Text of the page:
Bridgeton NJ Funeral Homes

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Freitag Funeral Home

137 W Commerce St
Bridgeton, NJ 08302
(856) 455-2600
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Freitag Kenneth W Funeral Director

137 West Commerce Street
Bridgeton, NJ 08302
(856) 455-2600
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Laurel Lawn Cemetery

485 Coral Avenue
Bridgeton, NJ 08302
(856) 455-6217
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Bridgeton NJ Obituaries and Death Notices

James Galanos, Fashion Designer for the Elite, Dies at 92 - New York Times

Monday, November 14, 2016

Sept. 20, 1924, in Philadelphia, to Gregory Galanos and Helen Gorgoliatos, immigrants from Naoussa, a town in Greek Macedonia, who ran a restaurant in southern New Jersey. He was raised in Bridgeton, N.J., and, after graduation from the Traphagen School of Fashion in New York in 1943, found work as a journeyman selling sketches to design houses, a common practice in the days before dressmakers automatically pitched their ambitions toward universal name recognition.Information on survivors was not immediately available.For a time Mr. Galanos worked as an assistant to the designer Hattie Carnegie. He decamped at age 20 for California, where he apprenticed himself to the costume designer Jean Louis at Columbia Studios. With the exception of an unpaid yearlong internship with the Parisian couturier Robert Piguet and a brief stint as a ready-to-wear designer in New York, he remained in California for the rest of his career.Yet he was never allied with his more adventurous West Coast competition, the designers from what is called the Golden Age of California who laid the groundwork for the athletic, sportswear-inspired styles that became a potent cultural export of postwar America.While Los Angeles contemporaries like Rudi Gernreich explored futurism with topless swimsuits, thongs and monokinis, Mr. Galanos stuck to supplying the “little nothing” dresses that were his trademark to a coterie of celebrity loyalists like Marlene Dietrich, Rosalind Russell and Diana Ross, and to the moneyed elite of both coasts.Shortly after he established Galanos Originals, Saks Fifth Avenue in Beverly Hills and Neiman Marcus in Dallas placed orders. Influential fashion editors soon championed his work, and his reputation was established.Among his early clients was Grace Kelly. Stanley Marcus, the chairman emeritus of Neiman Marcus, once recalled that with her wedding to Prince Rainier of Monaco approaching in 1956, she decided that “she didn’t have the right thing to wear, so she called Jimmy and said she needed one of his beautiful chiffon dresses” — within a week. He delivered.When Mr. Galanos retired from fashion in 1998, he was asked what he considered to be the highlight of his career.“The highlight of my career is simply existing for 46 years,” he answered. “The most important thing I have done is to maintain what I started out to do.”“I never deviated,” he added, “from what was most important, which was quality.”Correction: November 3, 2016An obituary in some editions on Monday and in some copies on Tuesday about the fashion designer James Galanos misidentified the location of the town from which his parents immigrated. They were from the town of Naoussa in Greek Macedonia — not the town by the same name on the Greek islan...

From green burials to tree urns; after-life options - Cherry Hill Courier Post

Monday, November 07, 2016

BEFOREIDIE Comfort at the end“I’ve had people discuss (space burial) at length with me,” said Ken Freitag of Freitag Funeral Home in Bridgeton.It came up during one meeting with a couple pre-planning their funerals. “The husband thought it was a great idea and the wife said, ‘Are you crazy? You’re afraid of heights,’” Freitag said.They are still mulling it over, he added.Cremated remains are mixed into the concrete to create artificial reefs. Photos courtesy of Eternal Reefs. (Photo: Photos courtesy of Eternal Reefs.)“Caring for our dead is one of man’s oldest professions,” said Genevieve Keeney, president and COO of the National Museum of Funeral History in Houston.The practice of embalming bodies can be traced back to the ancient Egyptians, Keeney said. They have the first record of the practice.What we commonly associate with funerals – an embalmed body and a wooden casket – goes back to the Civil War, said Bob Prout of Prout Funeral Home in Verona. Northern families didn’t want their sons buried on Southern battlefields, so they shipped the bodies back home. Embalming helped make those long trips by horse or train possible.“Burials are very traditional, they’re usually something passed down with the family,” Keeney said. They can also be cultural. In Tibet, Keeney said, where the ground is rocky, people practice “sky burials,” placing the body on mountaintops to be slowly carried away by birds.In some European countries with limited land space, burial plots are rented. “Once the last living family member is no longer alive and able to pay for that space, they will go and pick up all the family members and put them in a mass grave,” Keeney said.Often, the deceased don’t have funeral plans in place and family members left to choose gravitate toward conventional choices.“One of the things I’m very pas...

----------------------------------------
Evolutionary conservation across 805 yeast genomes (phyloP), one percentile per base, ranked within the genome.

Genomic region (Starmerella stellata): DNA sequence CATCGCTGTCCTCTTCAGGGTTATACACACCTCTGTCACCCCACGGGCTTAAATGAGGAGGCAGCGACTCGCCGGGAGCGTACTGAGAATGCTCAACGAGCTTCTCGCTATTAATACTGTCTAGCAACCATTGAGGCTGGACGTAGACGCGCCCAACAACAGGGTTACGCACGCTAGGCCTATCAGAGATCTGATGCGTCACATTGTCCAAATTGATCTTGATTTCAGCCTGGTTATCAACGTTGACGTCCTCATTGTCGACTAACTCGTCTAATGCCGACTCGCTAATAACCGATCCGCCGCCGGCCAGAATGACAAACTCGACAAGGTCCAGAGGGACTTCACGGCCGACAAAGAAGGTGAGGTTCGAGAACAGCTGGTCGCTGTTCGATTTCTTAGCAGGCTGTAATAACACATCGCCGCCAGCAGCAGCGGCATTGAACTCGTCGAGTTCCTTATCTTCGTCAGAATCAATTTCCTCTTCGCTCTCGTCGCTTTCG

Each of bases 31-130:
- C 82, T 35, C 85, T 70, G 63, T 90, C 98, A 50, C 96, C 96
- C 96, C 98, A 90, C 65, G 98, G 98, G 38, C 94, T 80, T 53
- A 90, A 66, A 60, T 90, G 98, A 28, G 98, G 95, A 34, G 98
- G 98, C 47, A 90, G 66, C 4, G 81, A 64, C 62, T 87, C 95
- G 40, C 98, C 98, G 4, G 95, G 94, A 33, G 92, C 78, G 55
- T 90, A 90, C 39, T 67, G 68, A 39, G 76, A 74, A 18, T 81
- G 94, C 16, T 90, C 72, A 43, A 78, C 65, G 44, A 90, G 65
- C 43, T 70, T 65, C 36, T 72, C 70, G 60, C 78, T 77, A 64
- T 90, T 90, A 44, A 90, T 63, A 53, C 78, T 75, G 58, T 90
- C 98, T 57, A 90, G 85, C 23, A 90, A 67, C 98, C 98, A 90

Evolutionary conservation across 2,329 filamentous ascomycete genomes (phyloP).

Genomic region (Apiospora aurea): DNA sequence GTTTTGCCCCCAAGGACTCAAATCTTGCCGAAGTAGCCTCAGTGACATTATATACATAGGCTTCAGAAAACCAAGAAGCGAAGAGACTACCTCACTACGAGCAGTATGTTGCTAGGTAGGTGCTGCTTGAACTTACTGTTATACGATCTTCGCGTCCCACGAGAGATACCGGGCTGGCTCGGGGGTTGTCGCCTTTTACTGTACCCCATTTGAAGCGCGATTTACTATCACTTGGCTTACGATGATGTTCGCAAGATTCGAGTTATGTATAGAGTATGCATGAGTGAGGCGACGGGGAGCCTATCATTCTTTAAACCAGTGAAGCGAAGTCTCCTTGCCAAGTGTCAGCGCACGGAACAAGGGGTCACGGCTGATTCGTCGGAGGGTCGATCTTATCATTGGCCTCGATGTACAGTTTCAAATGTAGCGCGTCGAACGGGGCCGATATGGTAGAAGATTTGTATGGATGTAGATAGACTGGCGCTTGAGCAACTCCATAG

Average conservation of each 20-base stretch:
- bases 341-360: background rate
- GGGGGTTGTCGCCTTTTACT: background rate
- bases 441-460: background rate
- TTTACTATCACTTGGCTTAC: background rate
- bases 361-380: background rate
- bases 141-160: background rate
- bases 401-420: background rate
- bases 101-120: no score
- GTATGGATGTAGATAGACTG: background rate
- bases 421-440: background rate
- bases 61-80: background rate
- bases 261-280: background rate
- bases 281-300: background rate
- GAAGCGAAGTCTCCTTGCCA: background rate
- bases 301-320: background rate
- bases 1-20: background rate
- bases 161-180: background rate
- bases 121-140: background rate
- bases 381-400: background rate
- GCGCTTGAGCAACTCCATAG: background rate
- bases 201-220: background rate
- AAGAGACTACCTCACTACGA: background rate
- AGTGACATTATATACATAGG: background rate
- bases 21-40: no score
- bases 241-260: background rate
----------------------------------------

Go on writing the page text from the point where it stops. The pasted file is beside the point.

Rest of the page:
Gary Lynn Christensen - Burnet Bulletin

Monday, September 05, 2016

School district, graduating in 1967.He graduated with a degree in accounting in 1971 from Bob Jones University in Greenville, South Carolina.There he met Ruth Hunsberger and they were married in Bridgeton, New Jersey on July 9, 1971. In 1973 Gary and Ruth moved to Colorado where Gary was a supervisor with Anderson & Whitney.They moved to San Antonio in 1981 where Gary became a manager with Grant Thornton until 1992.He retired this year from Padgett, Stratemann & Co, after working for 24 years as a tax manager in the San Antonio and Austin  offices.He enjoyed spending time with his daughters and grandkids and when time allowed, he enjoyed fishing for crappie and bass. Gary professed a faith in Jesus Christ.He was a charter member of Northeast Bible Evangelical Free Church in Garden Ridge, Texas, Where he served as a long term deacon and church treasurer for over 20 years.Most recently a member at Packsaddle Fellowship.Gary was preceded in death by his wife of 44 years, Ruth Christensen.He is survived by his loving daughters: Nicole ‘Niki’ Waggoner  and husband Chris of Festus, Missouri, and Elizabeth ‘Beth’ Smart  and husband Randy of Burnet; grandchildren; Gary Smart, Justin Smart, Trevor Waggoner, Brianna Waggoner, Tyler Smart and Brandon Waggoner; Parents George and Juanita Christensen of San Antonio; siblings: Greg Christensen  and wife Doris of San Antonio; DelRay Christensen  and wife Aldeane of San Antonio; Robyn Christensen and wife Linda of Bixby, Oklahoma; Georgine Christensen of San Antonio and Pauli...